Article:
Cloak's on you: Scientists create 'invisible' object

By scattering microwaves with plasmonic materials, University of Texas researchers achieve "three-dimensional cloaking," one step closer to rending something transparent in visible light.

This image demonstrates at which frequencies the 3-D cloaking experiment worked successfully, with the third band showing the upper range of the microwave scattering.

It's not quite the Invisible Man, but researchers say they have gotten a step closer to creating a "three-dimensional cloak" that would render objects invisible.

Scientists at the University of Texas in Austin today said they have hidden a cylinder from microwaves, demonstrating cloaking of an object in free space, rather than a two-dimensional image. The group has not been able to scatter visible light, but it expects that cloaking small objects is possible.

"Cloaking small objects may be exciting for a variety of applications. For instance, we are currently investigating the application of these concepts to cloak a microscope tip at optical frequencies. This may greatly benefit biomedical and optical near-field measurements," said University of Texas assistant professor Andrea Alu in a statement. He is co-author of a paper published today in the Institute of Physics and German Physical Society's New Journal of Physics.

Researchers for years have been designing synthetic materials to coat an object and make it appear transparent. In its experiment, the University of Texas group covered a cylinder with a shell coated with a nanometer-sized plasmonic material that scatters light and other electromagnetic waves.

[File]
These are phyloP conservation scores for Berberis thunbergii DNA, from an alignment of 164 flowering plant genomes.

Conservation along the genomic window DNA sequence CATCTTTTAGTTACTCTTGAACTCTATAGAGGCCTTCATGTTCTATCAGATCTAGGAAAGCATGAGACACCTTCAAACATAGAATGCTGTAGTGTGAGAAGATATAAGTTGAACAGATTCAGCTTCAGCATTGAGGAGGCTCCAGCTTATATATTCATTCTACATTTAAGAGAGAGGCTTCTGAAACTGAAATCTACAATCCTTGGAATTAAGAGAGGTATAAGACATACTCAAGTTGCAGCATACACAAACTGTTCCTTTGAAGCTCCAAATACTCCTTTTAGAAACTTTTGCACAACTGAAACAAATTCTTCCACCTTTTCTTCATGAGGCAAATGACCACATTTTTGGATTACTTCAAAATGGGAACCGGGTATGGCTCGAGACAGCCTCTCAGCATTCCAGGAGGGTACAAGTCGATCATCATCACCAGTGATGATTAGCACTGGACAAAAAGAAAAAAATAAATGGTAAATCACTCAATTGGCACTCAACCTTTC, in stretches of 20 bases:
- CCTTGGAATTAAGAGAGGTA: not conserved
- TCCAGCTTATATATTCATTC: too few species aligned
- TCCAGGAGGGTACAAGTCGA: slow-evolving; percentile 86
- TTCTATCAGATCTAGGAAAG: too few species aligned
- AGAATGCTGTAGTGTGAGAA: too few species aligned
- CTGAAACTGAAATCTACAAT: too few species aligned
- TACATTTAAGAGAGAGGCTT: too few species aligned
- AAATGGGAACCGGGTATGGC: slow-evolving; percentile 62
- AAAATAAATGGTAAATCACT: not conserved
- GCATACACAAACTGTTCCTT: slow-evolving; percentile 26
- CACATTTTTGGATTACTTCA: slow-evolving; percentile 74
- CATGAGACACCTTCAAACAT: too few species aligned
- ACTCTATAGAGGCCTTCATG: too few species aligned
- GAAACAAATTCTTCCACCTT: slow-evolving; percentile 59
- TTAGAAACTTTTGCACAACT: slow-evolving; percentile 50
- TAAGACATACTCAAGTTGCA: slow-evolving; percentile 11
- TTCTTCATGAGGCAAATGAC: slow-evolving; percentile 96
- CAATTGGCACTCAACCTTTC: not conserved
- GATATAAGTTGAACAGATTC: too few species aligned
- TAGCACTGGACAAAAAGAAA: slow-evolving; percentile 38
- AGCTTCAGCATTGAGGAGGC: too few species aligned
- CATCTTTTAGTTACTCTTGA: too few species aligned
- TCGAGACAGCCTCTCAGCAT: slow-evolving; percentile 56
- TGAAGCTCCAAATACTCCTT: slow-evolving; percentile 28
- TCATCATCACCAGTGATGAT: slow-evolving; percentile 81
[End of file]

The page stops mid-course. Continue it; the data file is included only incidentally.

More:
When we see an object, our eyes receive the reflection of light rays off that object and our brain processes that visual information. At certain frequencies, plasmonic materials can excite electron oscillations that make the light waves scatter in a way that counteracts the normal reflection, according to the University of Texas. The effect is to make it appear transparent.

The paper says that the plasmonic materials work regardless of the shape of the object and, in principle, could work on a broader range of frequencies, including visible light. But there appear to be some limitations on what sorts of materials it will work on. The experiment worked on a dielectric object but not on metals, according to a description from the University of Texas.

In the future, though, portions of aircraft could be covered or optical instruments could use the material to correct effects. "We believe that our results pave the way to realistic, practical applications of 3D stand-alone cloaks for radar evasion and non-invasive radio frequency probing," according to the paper.

Correction at 9:15 a.m: Andrea Alu's gender has been corrected.

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About the author

Martin LaMonica is a senior writer covering green tech and cutting-edge technologies. He joined CNET in 2002 to cover enterprise IT and Web development and was previously executive editor of IT publication InfoWorld.

 

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